There are also additional multiplayer modes that are in this game. Players can go and rescue their friends in multiplayer mode by entering their tower and rescuing them, therefore allowing them to continue their adventure without losing all their items. Likewise there is also a co-op/versus mode available where you can play with other players. I wasn’t able to test these however, assuming they work fine, this allows for a sense of community when playing this challenging game. Another thing worth noting is that the audio is where the old school aesthetic is absent. There is no FM synth like in the DS Etrian Odyssey games. Instead we have orchestrated music made with instrument sounds in a synthesiser. This could be seen as breaking the old school aesthetic that the game appears to pride itself on so much. However the music itself isn’t terrible, it’s actually quite good, but arguably unfitting. There is also no voice acting which fits the games aesthetic rather well, but may turn off those whom don’t like reading walls of text.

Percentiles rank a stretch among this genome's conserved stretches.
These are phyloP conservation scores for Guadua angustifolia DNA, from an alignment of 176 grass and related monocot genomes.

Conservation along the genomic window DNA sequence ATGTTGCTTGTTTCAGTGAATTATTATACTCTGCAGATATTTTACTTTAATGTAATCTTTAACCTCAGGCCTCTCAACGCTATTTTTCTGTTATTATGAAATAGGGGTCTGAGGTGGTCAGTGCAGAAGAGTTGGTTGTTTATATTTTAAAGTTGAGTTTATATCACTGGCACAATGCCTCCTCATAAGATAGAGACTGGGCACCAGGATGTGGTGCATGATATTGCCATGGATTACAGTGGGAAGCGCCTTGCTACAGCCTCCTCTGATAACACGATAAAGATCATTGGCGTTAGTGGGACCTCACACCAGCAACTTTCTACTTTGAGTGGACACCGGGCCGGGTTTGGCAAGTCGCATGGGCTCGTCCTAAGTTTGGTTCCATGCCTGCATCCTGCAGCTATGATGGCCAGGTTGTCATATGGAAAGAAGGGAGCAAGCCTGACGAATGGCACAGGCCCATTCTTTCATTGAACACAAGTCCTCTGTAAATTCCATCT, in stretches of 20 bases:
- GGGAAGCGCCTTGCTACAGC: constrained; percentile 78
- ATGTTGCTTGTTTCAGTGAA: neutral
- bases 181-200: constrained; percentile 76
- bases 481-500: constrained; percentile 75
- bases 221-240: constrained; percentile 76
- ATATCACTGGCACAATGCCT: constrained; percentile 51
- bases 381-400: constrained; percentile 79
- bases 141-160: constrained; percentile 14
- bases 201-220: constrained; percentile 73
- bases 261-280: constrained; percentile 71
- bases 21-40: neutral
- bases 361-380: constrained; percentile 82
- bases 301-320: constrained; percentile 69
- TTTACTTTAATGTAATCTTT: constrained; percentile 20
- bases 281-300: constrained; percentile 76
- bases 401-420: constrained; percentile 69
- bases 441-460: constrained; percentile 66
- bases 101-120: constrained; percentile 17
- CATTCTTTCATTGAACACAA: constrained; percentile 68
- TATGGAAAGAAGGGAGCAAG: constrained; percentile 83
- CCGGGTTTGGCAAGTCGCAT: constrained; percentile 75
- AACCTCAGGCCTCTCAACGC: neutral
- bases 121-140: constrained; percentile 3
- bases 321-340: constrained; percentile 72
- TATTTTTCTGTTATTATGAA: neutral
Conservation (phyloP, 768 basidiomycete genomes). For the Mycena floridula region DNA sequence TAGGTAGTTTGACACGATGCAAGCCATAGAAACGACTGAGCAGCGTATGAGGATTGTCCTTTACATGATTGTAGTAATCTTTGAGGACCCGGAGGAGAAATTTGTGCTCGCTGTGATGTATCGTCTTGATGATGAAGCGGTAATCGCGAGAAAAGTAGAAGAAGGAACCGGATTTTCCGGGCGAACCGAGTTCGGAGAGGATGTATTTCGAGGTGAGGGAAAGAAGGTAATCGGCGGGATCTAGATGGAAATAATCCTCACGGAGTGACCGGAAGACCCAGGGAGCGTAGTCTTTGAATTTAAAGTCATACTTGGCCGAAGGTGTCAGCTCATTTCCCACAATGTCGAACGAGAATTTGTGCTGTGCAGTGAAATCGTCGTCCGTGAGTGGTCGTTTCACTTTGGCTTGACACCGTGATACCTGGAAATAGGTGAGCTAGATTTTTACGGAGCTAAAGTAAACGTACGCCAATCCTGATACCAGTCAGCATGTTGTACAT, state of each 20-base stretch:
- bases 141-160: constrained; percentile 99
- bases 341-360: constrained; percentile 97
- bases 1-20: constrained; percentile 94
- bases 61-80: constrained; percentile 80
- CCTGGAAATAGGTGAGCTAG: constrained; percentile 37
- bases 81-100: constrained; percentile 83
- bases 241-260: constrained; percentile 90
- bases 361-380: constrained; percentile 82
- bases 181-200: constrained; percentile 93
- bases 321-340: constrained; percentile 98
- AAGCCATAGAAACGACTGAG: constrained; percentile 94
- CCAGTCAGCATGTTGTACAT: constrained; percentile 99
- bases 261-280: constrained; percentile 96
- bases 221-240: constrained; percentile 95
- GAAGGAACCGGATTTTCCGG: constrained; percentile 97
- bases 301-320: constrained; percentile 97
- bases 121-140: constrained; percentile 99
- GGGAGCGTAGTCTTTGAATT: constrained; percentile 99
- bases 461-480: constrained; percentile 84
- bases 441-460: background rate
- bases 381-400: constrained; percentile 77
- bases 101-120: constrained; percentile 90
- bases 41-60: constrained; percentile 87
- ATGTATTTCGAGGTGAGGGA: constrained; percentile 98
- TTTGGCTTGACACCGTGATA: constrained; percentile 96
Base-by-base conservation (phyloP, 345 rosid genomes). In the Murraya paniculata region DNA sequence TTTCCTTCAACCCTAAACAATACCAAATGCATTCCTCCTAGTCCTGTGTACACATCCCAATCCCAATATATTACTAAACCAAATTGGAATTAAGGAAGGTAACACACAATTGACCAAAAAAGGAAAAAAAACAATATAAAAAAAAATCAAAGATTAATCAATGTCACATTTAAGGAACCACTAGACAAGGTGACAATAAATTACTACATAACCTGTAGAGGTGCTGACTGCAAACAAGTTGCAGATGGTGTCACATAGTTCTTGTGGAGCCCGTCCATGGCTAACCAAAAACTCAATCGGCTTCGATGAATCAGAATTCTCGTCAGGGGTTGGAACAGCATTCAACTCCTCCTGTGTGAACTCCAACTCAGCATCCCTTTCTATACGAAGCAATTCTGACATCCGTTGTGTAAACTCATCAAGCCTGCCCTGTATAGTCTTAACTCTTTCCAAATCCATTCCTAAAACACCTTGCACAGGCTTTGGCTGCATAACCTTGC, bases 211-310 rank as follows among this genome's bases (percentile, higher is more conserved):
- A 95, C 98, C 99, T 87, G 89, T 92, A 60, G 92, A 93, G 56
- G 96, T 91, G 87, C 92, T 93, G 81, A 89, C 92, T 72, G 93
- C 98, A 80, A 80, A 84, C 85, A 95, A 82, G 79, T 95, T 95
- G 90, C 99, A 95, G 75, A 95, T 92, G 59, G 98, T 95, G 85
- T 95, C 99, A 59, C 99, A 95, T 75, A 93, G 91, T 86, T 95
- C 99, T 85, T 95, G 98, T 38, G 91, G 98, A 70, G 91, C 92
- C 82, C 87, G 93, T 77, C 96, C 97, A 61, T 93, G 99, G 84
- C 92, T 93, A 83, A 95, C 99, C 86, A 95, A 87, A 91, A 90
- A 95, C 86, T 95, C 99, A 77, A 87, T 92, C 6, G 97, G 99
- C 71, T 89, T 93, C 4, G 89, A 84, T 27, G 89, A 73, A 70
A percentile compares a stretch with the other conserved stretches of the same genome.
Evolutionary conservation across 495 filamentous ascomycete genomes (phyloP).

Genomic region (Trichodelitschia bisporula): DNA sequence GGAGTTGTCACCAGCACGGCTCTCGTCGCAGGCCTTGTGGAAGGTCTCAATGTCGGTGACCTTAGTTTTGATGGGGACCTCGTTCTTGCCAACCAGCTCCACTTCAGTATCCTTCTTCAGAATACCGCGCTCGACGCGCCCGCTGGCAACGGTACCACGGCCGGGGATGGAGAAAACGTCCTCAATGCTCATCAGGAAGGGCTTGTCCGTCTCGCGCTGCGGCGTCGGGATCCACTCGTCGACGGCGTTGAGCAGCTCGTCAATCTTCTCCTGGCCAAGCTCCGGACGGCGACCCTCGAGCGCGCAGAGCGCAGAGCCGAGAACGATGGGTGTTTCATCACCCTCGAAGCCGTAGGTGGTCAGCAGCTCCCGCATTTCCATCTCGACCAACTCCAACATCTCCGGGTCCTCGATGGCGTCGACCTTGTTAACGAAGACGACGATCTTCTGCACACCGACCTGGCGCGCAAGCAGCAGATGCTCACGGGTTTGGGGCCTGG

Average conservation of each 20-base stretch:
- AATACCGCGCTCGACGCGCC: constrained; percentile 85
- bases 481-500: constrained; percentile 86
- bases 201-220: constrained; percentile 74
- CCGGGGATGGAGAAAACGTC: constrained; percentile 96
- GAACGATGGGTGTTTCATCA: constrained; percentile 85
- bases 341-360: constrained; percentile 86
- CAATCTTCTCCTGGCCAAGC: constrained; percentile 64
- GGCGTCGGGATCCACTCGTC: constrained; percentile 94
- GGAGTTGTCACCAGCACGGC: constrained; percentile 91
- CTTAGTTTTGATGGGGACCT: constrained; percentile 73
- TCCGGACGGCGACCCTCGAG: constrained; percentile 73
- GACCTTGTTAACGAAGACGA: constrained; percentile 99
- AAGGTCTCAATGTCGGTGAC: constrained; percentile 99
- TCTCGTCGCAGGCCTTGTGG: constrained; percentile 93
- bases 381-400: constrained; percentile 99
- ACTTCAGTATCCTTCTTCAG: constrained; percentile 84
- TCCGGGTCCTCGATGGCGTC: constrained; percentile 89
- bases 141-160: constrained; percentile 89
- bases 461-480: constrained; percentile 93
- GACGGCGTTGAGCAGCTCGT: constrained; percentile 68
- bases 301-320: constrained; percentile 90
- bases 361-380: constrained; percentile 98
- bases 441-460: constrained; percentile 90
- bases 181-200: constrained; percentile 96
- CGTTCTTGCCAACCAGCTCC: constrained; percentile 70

Overall, Shiren the Wanderer will not be for everyone, but if this style of this game appeals to you then you could potentially sink hundreds of hours into this game. This doesn’t just include the main dungeon as there are also various activities in the “Dungeon Centre” including statue moving tasks and extra dungeons with set requirements within, hence acting as a postgame so to speak. It took me just under 44 hours and 123 attempts to clear the Tower of Fortune and I thoroughly enjoyed my time with Shiren the Wanderer: The Tower of Fortune and the Dice of Fate, and this is recommended if you are into challenging RPGs or would like another game for your PS Vita.
Review copy provided by the publisher
Aksys Gamesdungeon rpgPS VitaReviewRoguelikeShiren the Wanderer: The Tower of Fortune and the Dice of FateSpike Chunsoft